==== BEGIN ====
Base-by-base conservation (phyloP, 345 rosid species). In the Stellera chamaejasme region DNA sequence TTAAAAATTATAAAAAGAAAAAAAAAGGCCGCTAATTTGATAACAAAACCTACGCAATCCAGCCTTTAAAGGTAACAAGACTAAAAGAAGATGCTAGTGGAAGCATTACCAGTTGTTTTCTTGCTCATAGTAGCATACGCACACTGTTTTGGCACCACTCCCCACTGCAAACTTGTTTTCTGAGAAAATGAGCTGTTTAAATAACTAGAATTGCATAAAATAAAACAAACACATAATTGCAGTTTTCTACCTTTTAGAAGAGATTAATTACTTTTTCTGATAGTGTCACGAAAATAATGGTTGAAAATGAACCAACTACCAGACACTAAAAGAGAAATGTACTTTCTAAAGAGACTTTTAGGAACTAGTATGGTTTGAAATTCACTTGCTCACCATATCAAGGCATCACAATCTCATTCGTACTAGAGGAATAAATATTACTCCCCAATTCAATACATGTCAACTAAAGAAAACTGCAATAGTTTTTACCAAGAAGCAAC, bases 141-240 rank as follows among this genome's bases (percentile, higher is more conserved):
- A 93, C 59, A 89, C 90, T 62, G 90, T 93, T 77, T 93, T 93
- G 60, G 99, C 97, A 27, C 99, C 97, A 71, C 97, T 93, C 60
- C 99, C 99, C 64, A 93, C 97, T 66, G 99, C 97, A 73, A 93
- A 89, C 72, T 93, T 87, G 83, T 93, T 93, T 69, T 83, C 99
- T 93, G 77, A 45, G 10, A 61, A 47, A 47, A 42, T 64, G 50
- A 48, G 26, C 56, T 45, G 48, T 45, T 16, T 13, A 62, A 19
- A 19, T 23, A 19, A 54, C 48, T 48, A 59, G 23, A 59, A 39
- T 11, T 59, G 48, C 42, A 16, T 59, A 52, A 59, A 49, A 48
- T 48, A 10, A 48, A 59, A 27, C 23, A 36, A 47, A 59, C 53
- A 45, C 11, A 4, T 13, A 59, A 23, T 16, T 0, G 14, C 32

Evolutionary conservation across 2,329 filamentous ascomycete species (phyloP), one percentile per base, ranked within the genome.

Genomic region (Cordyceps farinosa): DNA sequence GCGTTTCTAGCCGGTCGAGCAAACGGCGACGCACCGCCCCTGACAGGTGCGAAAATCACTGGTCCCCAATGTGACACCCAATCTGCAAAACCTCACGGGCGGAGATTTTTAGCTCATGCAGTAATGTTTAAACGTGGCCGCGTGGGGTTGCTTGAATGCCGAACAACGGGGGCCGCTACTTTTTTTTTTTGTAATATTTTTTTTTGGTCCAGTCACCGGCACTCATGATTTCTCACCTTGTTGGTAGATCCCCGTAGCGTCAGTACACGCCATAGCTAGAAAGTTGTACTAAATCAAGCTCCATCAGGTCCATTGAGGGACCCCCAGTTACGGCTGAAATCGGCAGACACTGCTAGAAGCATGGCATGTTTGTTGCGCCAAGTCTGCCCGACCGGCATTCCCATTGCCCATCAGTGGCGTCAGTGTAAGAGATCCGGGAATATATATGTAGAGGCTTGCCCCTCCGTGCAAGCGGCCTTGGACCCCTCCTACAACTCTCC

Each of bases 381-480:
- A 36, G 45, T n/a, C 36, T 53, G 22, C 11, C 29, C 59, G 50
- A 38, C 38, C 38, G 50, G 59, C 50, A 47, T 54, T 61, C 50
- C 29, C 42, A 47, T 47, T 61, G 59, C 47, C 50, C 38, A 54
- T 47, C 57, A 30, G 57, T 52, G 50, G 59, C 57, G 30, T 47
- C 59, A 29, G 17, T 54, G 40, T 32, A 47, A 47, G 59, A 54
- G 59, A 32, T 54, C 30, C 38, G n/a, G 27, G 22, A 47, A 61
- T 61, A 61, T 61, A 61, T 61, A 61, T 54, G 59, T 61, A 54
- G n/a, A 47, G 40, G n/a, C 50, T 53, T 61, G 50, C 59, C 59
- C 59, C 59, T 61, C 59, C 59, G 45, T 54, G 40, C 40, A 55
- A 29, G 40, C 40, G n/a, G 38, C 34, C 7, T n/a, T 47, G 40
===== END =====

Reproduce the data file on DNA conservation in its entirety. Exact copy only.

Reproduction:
Base-by-base conservation (phyloP, 345 rosid species). In the Stellera chamaejasme region DNA sequence TTAAAAATTATAAAAAGAAAAAAAAAGGCCGCTAATTTGATAACAAAACCTACGCAATCCAGCCTTTAAAGGTAACAAGACTAAAAGAAGATGCTAGTGGAAGCATTACCAGTTGTTTTCTTGCTCATAGTAGCATACGCACACTGTTTTGGCACCACTCCCCACTGCAAACTTGTTTTCTGAGAAAATGAGCTGTTTAAATAACTAGAATTGCATAAAATAAAACAAACACATAATTGCAGTTTTCTACCTTTTAGAAGAGATTAATTACTTTTTCTGATAGTGTCACGAAAATAATGGTTGAAAATGAACCAACTACCAGACACTAAAAGAGAAATGTACTTTCTAAAGAGACTTTTAGGAACTAGTATGGTTTGAAATTCACTTGCTCACCATATCAAGGCATCACAATCTCATTCGTACTAGAGGAATAAATATTACTCCCCAATTCAATACATGTCAACTAAAGAAAACTGCAATAGTTTTTACCAAGAAGCAAC, bases 141-240 rank as follows among this genome's bases (percentile, higher is more conserved):
- A 93, C 59, A 89, C 90, T 62, G 90, T 93, T 77, T 93, T 93
- G 60, G 99, C 97, A 27, C 99, C 97, A 71, C 97, T 93, C 60
- C 99, C 99, C 64, A 93, C 97, T 66, G 99, C 97, A 73, A 93
- A 89, C 72, T 93, T 87, G 83, T 93, T 93, T 69, T 83, C 99
- T 93, G 77, A 45, G 10, A 61, A 47, A 47, A 42, T 64, G 50
- A 48, G 26, C 56, T 45, G 48, T 45, T 16, T 13, A 62, A 19
- A 19, T 23, A 19, A 54, C 48, T 48, A 59, G 23, A 59, A 39
- T 11, T 59, G 48, C 42, A 16, T 59, A 52, A 59, A 49, A 48
- T 48, A 10, A 48, A 59, A 27, C 23, A 36, A 47, A 59, C 53
- A 45, C 11, A 4, T 13, A 59, A 23, T 16, T 0, G 14, C 32

Evolutionary conservation across 2,329 filamentous ascomycete species (phyloP), one percentile per base, ranked within the genome.

Genomic region (Cordyceps farinosa): DNA sequence GCGTTTCTAGCCGGTCGAGCAAACGGCGACGCACCGCCCCTGACAGGTGCGAAAATCACTGGTCCCCAATGTGACACCCAATCTGCAAAACCTCACGGGCGGAGATTTTTAGCTCATGCAGTAATGTTTAAACGTGGCCGCGTGGGGTTGCTTGAATGCCGAACAACGGGGGCCGCTACTTTTTTTTTTTGTAATATTTTTTTTTGGTCCAGTCACCGGCACTCATGATTTCTCACCTTGTTGGTAGATCCCCGTAGCGTCAGTACACGCCATAGCTAGAAAGTTGTACTAAATCAAGCTCCATCAGGTCCATTGAGGGACCCCCAGTTACGGCTGAAATCGGCAGACACTGCTAGAAGCATGGCATGTTTGTTGCGCCAAGTCTGCCCGACCGGCATTCCCATTGCCCATCAGTGGCGTCAGTGTAAGAGATCCGGGAATATATATGTAGAGGCTTGCCCCTCCGTGCAAGCGGCCTTGGACCCCTCCTACAACTCTCC

Each of bases 381-480:
- A 36, G 45, T n/a, C 36, T 53, G 22, C 11, C 29, C 59, G 50
- A 38, C 38, C 38, G 50, G 59, C 50, A 47, T 54, T 61, C 50
- C 29, C 42, A 47, T 47, T 61, G 59, C 47, C 50, C 38, A 54
- T 47, C 57, A 30, G 57, T 52, G 50, G 59, C 57, G 30, T 47
- C 59, A 29, G 17, T 54, G 40, T 32, A 47, A 47, G 59, A 54
- G 59, A 32, T 54, C 30, C 38, G n/a, G 27, G 22, A 47, A 61
- T 61, A 61, T 61, A 61, T 61, A 61, T 54, G 59, T 61, A 54
- G n/a, A 47, G 40, G n/a, C 50, T 53, T 61, G 50, C 59, C 59
- C 59, C 59, T 61, C 59, C 59, G 45, T 54, G 40, C 40, A 55
- A 29, G 40, C 40, G n/a, G 38, C 34, C 7, T n/a, T 47, G 40